And yet we see there’s a principle in Torah observance that recognizes distinctiveness of roles and even that a person whose role does not include the performance of particular mitzvot can actually hurt or inflict pain upon others. While we Gentiles may believe Jews are deliberately provoking us to envy because of their status before God, we, for our part, when we claim mitzvot that are not consistent with our role, are being injurious to the very people and nation we claim to love.
So what’s the answer? I don’t think there’s an easily understood one. I hope I’ve established in this short essay that the Torah is not a simple list of “Dos” and “Don’ts” but rather a highly complex and nuanced collection of lifestyle elements that define a Jew’s obedience to God as the conditions of the Mosaic Covenant. I also hope you can see that understanding how non-Jewish disciples of the Jewish Messiah fit into the covenantal landscape, in our case exclusively through the New Covenant blessings as they apply to us, is not an easy task. It wasn’t an easy task when James and the Council of Apostles and Elders issued their binding halachah upon the first Gentile disciples and it certainly isn’t now two-thousand years later.
Pastor Randy, the head Pastor at the church I attend, is in the process of presenting a sermon series on the Ten Commandments and how he believes they apply to Christians today. To do this, he has to dig into various portions of the Torah to lay his foundation, and my Sunday school teacher, who creates lessons based on Pastor’s sermons, is challenged with trying to comprehend how the underlying principles behind the Torah are “Christian”. And that’s where I think the answers for Gentile disciples lie, not in attempting to look and act “Jewish” by donning the outward apparel (tallit, tefillin, kippah) that would make people think we’re Jewish (which seems very much in line with the prohibition for a man to wear woman’s clothing as well as the reverse), but by studying and then practicing the underlying principles behind as many of the mitzvot as make sense for us to approach.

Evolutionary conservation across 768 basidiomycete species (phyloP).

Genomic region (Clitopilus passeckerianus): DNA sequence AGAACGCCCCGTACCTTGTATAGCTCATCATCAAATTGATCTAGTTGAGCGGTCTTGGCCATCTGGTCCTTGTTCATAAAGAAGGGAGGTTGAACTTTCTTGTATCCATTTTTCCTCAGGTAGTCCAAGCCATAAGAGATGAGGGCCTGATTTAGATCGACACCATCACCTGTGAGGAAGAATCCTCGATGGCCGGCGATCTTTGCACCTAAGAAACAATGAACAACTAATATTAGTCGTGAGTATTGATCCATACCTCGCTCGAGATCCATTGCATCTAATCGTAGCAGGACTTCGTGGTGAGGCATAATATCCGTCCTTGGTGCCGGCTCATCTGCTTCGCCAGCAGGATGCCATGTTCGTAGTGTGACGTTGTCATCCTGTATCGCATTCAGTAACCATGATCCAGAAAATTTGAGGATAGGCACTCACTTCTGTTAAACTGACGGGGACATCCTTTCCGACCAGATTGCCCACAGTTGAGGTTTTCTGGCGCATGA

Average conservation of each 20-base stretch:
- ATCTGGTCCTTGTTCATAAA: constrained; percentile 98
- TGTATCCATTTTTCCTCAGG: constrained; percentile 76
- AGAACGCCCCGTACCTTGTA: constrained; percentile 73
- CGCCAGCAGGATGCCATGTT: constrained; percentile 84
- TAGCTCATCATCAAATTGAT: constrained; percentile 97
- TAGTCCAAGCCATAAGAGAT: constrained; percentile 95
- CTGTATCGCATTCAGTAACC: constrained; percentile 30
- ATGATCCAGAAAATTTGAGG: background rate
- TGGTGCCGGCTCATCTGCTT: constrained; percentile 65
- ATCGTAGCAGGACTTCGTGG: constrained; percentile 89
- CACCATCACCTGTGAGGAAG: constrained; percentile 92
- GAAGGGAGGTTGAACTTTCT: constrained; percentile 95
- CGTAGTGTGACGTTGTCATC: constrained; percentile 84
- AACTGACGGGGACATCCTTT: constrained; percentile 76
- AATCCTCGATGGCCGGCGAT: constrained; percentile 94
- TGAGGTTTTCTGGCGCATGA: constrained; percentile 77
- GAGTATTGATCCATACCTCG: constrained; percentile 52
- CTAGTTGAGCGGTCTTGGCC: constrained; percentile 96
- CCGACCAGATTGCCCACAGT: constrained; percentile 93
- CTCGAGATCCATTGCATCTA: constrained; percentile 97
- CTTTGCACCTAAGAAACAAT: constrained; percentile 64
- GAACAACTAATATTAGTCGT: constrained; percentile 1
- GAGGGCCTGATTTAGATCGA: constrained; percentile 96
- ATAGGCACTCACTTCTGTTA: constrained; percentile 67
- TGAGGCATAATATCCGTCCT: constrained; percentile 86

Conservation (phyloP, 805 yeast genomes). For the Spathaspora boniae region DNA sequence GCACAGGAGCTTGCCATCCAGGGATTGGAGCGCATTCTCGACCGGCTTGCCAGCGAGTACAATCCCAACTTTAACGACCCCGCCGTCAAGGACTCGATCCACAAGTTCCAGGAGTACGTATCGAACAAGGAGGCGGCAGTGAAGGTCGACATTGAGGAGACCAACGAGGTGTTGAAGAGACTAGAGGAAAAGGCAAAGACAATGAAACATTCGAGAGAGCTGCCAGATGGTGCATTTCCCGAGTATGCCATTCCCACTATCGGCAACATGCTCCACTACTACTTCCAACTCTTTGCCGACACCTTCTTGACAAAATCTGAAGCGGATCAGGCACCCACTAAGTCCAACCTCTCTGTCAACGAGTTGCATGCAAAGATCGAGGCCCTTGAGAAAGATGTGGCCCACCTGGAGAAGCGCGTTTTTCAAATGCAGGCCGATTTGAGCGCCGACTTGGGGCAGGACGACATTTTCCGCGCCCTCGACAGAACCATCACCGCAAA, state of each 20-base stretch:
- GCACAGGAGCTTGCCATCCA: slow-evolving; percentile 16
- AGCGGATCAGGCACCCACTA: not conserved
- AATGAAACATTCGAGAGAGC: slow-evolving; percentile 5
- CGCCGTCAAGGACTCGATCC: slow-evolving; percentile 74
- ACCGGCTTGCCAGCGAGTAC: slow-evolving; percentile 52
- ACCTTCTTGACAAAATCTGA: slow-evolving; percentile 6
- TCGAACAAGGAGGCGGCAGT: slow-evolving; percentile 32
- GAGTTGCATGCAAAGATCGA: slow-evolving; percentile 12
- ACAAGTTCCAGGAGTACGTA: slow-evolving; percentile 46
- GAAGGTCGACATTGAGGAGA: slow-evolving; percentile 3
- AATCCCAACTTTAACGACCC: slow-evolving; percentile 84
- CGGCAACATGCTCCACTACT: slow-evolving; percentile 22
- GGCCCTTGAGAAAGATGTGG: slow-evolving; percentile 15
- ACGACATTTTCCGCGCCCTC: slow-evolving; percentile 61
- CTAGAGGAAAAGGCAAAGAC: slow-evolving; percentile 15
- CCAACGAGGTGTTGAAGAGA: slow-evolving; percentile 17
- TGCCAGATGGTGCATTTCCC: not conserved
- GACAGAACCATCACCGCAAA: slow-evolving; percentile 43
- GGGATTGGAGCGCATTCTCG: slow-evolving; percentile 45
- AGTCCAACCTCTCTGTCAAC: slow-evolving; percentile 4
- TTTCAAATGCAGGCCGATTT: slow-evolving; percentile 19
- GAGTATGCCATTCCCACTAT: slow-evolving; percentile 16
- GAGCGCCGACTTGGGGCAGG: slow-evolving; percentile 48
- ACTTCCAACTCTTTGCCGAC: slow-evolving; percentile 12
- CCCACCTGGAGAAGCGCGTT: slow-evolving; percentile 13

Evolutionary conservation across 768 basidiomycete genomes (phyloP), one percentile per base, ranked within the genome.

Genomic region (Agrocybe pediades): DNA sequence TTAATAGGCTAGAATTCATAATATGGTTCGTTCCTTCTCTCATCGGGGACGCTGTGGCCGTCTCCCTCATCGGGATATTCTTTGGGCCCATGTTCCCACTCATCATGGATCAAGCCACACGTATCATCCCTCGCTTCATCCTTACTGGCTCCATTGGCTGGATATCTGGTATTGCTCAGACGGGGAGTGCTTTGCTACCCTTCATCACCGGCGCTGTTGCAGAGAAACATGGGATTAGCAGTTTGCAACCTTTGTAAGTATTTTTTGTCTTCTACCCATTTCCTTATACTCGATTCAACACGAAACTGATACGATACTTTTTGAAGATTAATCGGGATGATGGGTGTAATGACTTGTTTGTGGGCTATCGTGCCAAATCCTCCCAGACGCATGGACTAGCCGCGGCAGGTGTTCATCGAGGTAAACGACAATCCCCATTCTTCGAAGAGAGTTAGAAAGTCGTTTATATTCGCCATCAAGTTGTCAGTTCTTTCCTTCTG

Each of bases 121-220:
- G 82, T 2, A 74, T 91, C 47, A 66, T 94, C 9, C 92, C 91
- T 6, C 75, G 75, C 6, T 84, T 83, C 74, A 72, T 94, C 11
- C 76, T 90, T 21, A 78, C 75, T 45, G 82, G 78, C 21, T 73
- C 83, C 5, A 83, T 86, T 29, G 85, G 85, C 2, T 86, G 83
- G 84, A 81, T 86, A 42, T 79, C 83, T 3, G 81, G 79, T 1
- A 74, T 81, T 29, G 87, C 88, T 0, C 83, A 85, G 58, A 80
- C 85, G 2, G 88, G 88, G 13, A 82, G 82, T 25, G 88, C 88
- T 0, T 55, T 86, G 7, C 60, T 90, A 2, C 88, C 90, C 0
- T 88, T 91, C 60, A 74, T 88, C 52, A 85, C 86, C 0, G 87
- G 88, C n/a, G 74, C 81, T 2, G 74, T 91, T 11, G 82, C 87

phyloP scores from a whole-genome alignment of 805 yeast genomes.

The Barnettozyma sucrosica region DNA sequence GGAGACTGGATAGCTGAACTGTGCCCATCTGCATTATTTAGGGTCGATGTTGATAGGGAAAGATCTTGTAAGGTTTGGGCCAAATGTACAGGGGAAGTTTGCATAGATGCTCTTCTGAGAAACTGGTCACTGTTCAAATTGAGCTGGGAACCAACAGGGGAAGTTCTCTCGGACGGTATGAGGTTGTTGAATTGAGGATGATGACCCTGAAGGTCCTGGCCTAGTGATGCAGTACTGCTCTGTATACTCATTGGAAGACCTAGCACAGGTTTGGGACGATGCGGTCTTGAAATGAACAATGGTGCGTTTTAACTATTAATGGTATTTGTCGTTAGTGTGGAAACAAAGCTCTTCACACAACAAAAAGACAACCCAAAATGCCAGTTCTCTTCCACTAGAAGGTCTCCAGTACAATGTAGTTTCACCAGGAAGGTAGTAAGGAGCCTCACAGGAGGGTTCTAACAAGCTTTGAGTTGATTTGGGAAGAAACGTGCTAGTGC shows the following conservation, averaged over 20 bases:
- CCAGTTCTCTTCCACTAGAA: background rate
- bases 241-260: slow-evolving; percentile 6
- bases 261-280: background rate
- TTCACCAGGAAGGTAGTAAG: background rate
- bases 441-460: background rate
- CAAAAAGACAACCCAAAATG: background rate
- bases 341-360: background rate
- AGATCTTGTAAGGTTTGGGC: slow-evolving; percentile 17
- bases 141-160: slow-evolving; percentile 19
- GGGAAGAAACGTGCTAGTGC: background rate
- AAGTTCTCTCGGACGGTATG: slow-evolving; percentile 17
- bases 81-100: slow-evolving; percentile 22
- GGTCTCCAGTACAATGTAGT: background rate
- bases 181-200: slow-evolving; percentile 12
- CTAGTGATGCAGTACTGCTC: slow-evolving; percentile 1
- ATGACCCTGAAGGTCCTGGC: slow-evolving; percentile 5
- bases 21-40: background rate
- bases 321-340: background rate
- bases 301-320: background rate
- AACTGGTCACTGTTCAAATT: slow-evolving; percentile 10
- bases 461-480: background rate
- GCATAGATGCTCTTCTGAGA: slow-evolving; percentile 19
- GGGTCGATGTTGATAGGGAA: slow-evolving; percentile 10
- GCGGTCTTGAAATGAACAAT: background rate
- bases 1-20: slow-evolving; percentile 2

The answer, for me anyway, is not to believe I can obey God by looking like I’m Jewish, but to behave in a manner that applies the principles of the Torah within the context of who I am as a Christian and a Gentile, to live a life of faith, trust, charity, all in obedience, for there are many of us in our various roles and lifestyles, but only one God.
At the core of the pluralism issue is the debate over whether there’s “More than one way to be a good Jew.” Indeed, there have always been divergent streams of observance – like Chassidic, Sefardic vs. Ashkenazic, and even the Talmudic arguments between the Talmudic academies of Shammai and Hillel.
And yet, historic precedents show that there are limits to pluralism, beyond which a group is schismatic to the point where it is no longer considered Jewish. For example, everyone considers Jews for Jesus as outside of the legitimate Jewish sphere. The disagreement, then, lies in defining exactly what are the acceptable limits of divergence.
I’m continuing my email conversation with my Jewish friend as I described in yesterday’s meditation, and this “Ask the Rabbi” column seemed to fit right in. As you just read, there are a whole bunch of divergent streams of Judaism, but how far can you diverge and still be Jewish? According to the Aish Rabbi, being “Jews for Jesus” is going too far.
I should say at this point that “Jews for Jesus” is how most Jews see Messianic Judaism, thus Messianic Judaism isn’t viewed as a “Judaism” at all. One problem is, as a private communication revealed to me just recently, even many staunch Jewish disciples of Messiah aren’t all that observant. For instance, one Messianic Jewish conference (I’m deliberately concealing identifying information for obvious reasons) was scheduled during a major Jewish fast day. At another conference, the conference leaders ate the local hotel (non-Kosher) fare, and the very few Jewish attendees who kept kosher were forced to have catered kosher meals brought in or to drive some distance to a kosher eating establishment. And driving on Shabbat for the Jewish conference organizers and attendees wasn’t considered a big deal at all.
Why do I say all this?